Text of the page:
Young Whitney was a bit of a handful as a child, this I will not deny. To go as far as calling me a terror would be an exaggeration. But describing me as an occasional brat would not be off the mark. I retain vague memories of using the family car's emergency brake as a toy one day, with near-catastrophic consequences. School years were plagued with forgotten schoolbooks, undone homework and countless parent-teacher conferences. So, in retrospect, the fact that my bad little butt was shipped off to summer camp most summers, giving mom and dad a much needed reprieve, is not much of a surprise.
As a middle-class family, the choices for summertime activities were vast. Yet foregoing all the traditional and popular camps, for a week during two summers my sister and I were sent to an Amish farm. That's right, Amish. Hair-in-a-bonnet, raise-a-barn-in-a-day, visit-the-outhouse-with-a-lantern, Amish.
For a young boy whose accomplishments in life thus far in life included beating Super Mario Brothers faster than any of his friends, this was a very scarring experience. My memories of this are fragmented and stuttering, but what I do know is that I was never forced to wear suspenders or some sort of ridiculous hat, and my sister never outfitted with an ankle-length dress. If only we were so lucky. In the sweltering July heat all the "Outsiders" had to wear thick, gray sweatsuits which were only bearable in the cool dawns as everyone was roused from their communal bedrooms by the long-bearded warders. From bed, everyone marched to a large dining hall for a breakfast of peculiar granola cereal and warm goat's milk straight from the tit.
Days in Amish camp were spent doing activities supposedly typical of an Amish lifestyle. These projects were suspiciously limited to "heavy" activities. Like walking down some unpaved road picking up rocks which were then heaved into a buggy drawn behind us sweating kids, being driven by a couple of rough-looking Jebediah-types holding whips, supposedly for the horses. Or mucking out horse stalls; I shoveled a lot of shit in those days.
Nights on the farm were frightening. This was an alien environment filled with strange odors and noises. The goal was to fall asleep in those itchy wool blankets as quickly as possible so that one more day would have passed. But in the middle of one night with my bladder ready to burst, returning to slumber was an impossibility, so I resigned myself to the fact that I must abandon the relative security of my top bunk in order to relieve myself. Climbing off of my bed and creaking the heavy wooden door open, the need for a bathroom almost became a need for clean underwear as I was confronted by the massive glaring figure of Eli (OK, I made his name up), the head farmer or whatever, who had been sitting guard outside the door on a stool he'd undoubtedly constructed as a 4-year old.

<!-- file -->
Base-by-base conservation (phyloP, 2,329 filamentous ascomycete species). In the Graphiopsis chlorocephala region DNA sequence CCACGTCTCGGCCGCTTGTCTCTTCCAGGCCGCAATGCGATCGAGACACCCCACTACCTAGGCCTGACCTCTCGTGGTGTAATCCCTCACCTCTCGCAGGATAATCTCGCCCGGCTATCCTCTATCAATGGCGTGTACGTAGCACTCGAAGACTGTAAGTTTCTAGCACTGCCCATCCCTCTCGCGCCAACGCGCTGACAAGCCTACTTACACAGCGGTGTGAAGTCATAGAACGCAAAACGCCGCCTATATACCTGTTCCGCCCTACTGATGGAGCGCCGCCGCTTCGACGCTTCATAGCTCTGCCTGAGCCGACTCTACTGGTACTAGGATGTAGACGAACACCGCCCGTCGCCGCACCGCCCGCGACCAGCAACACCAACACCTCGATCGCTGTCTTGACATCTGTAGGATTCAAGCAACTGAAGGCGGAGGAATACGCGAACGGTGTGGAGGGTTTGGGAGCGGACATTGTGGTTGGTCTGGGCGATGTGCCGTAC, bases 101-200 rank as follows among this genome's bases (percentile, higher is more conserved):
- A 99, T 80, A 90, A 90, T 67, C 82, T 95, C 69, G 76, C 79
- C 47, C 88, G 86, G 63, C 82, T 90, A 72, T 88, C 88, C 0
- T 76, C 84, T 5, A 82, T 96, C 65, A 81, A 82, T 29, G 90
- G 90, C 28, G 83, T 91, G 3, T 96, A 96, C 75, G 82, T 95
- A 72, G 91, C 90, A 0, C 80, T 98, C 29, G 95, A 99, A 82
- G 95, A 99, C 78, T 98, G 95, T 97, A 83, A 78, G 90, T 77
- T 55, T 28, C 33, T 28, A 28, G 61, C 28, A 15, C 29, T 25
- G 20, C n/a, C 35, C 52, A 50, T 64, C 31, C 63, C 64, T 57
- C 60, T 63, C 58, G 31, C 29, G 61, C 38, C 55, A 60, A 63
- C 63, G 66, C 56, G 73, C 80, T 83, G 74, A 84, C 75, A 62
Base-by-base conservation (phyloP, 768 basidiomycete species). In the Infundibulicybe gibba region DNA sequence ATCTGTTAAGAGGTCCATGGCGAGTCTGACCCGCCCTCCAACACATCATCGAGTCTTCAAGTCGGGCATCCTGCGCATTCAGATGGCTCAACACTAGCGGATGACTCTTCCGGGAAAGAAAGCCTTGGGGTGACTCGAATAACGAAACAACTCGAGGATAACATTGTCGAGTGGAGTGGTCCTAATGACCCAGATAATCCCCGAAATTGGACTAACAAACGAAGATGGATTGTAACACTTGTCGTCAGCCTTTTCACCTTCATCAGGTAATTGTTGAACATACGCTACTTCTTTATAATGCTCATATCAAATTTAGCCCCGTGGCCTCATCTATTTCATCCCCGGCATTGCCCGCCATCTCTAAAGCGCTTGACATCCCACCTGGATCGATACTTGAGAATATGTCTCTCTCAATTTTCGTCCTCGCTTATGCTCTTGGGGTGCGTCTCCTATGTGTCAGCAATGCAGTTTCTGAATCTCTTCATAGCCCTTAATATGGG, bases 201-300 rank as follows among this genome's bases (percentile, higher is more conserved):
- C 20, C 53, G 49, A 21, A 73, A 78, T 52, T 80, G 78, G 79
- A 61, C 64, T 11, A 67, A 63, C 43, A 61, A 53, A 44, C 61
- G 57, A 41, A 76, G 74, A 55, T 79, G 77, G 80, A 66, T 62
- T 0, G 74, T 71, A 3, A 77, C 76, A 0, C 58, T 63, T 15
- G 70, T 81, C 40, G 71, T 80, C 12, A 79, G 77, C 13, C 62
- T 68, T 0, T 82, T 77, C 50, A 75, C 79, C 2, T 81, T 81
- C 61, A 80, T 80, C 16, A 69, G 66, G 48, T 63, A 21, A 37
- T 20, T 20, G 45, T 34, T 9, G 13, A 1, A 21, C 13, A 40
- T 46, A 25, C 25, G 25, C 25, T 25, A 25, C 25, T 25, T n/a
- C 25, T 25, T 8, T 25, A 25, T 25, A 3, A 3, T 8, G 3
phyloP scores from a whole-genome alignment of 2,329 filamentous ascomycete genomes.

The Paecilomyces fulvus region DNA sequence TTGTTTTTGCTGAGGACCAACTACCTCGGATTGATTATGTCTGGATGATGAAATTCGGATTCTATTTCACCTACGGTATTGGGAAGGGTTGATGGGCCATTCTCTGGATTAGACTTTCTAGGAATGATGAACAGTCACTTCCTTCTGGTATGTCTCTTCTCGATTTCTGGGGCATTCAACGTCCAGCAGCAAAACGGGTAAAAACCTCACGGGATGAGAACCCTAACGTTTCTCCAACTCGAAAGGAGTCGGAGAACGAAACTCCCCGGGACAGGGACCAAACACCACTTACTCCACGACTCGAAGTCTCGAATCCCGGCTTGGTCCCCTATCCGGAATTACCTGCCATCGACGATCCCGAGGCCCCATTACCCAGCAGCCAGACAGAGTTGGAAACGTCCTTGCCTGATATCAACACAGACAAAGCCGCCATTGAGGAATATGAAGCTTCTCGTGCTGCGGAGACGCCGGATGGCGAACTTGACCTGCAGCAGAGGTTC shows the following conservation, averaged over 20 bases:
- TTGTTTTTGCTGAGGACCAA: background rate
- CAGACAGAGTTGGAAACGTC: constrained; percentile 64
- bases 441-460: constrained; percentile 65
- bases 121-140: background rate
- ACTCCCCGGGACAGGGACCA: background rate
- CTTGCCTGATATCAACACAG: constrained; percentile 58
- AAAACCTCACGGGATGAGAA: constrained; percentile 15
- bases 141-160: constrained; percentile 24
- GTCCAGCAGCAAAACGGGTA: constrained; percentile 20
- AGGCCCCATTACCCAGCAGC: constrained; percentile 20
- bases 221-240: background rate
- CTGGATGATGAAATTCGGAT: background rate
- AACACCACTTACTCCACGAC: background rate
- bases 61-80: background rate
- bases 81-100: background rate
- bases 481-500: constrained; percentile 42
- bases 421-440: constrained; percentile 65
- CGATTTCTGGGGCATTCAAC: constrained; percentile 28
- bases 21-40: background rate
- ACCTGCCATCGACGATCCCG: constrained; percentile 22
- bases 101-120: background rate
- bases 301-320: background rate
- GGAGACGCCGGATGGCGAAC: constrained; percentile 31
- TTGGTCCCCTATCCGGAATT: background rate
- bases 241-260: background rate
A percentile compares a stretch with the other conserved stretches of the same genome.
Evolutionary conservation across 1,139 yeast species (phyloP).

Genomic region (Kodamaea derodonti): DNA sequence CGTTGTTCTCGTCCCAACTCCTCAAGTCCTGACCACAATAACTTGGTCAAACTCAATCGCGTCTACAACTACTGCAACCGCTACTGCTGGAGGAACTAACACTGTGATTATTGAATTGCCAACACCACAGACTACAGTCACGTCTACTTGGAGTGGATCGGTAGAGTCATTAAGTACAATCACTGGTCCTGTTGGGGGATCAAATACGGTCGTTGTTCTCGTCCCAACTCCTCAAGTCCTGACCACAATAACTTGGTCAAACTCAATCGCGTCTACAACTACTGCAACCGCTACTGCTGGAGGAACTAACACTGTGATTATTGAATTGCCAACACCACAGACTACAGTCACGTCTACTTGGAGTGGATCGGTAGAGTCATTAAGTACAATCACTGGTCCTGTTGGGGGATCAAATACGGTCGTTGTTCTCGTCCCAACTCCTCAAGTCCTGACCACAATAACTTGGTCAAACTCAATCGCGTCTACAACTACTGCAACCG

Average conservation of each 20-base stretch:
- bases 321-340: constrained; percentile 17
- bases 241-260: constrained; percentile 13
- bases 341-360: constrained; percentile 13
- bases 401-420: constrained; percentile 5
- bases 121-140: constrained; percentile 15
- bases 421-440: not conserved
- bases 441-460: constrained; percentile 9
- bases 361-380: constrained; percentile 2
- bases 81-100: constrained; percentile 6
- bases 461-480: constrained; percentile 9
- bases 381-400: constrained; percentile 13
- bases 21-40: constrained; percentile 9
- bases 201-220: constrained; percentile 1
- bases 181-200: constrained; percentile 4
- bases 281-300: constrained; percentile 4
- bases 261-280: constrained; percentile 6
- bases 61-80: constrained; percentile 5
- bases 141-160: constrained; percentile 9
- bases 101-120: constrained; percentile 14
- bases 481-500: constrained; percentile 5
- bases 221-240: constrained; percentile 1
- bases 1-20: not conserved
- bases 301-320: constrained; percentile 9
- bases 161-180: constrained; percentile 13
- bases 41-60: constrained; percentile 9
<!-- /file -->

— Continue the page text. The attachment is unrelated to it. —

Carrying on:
"Where are you headed, boy?"
"Pot's third door down. Be quick about it."
So there were sentries posted everywhere. There was no escape from Amish camp. Had us city folk unified and been able to subdue ol' Eli, our battle would have been far from over. I'd been told that by the time an Amish boy reaches manhood he can already throw a pitchfork 100 yards with deadly accuracy. And besides that, the compound was heavily fortified. Us kids witnessed that first-hand as we dug post holes and dragged heavy cedar beams to build and repair the massive fence which contained us. Prisoners constructing their own prisons. Oh, cruel irony.
Think about it... drab uniforms; minimalist living conditions; substandard and sanitarily questionable food; guards. You can serve someone a cat-poop sandwich and call it a B.L.T. if it makes them feel better. But it's still just a few turds between two slices of bread. and just because my parents paid some ridiculous amount of money to some country swindlers doesn't make my experience one of a summer camp. I was sent to prison.
I've expressed my concern in an earlier post about becoming institutionalized (see "An Oral History of My Future"), and those fears are genuine. But what's clear to me now is that it's a moot point. Why should one worry about becoming institutionalized when one has already been so since the tender age of nine. Even now I feel it: the addict's clawing urge for rocks being gripped in my blistered fingers; for the scent of horse manure being shoveled into a rusty wheelbarrow; the repulsive textures of crunchy, semi-sweet granola mixed with unpasteurized goat's milk. Practically my whole life has been some subconscious quest to return to that electricity-deprived prison I once helped construct.
There's only one conclusion I could have possibly arrived at after this interior monologue with myself. And that is to join the hordes of my peers and even elders who are rapidly making the American pastime not hamburgers or baseball, but blaming our parents for all of our problems. Oh why, why, why did you send me off to that freaky farm? Why did you set off a domino effect of catastrophes in my life by sending me to that American Auschwitz? This is the only explanation for how my life turned out which makes any sense. How could it be otherwise?
The only other possibility would be that I'm simply a moron.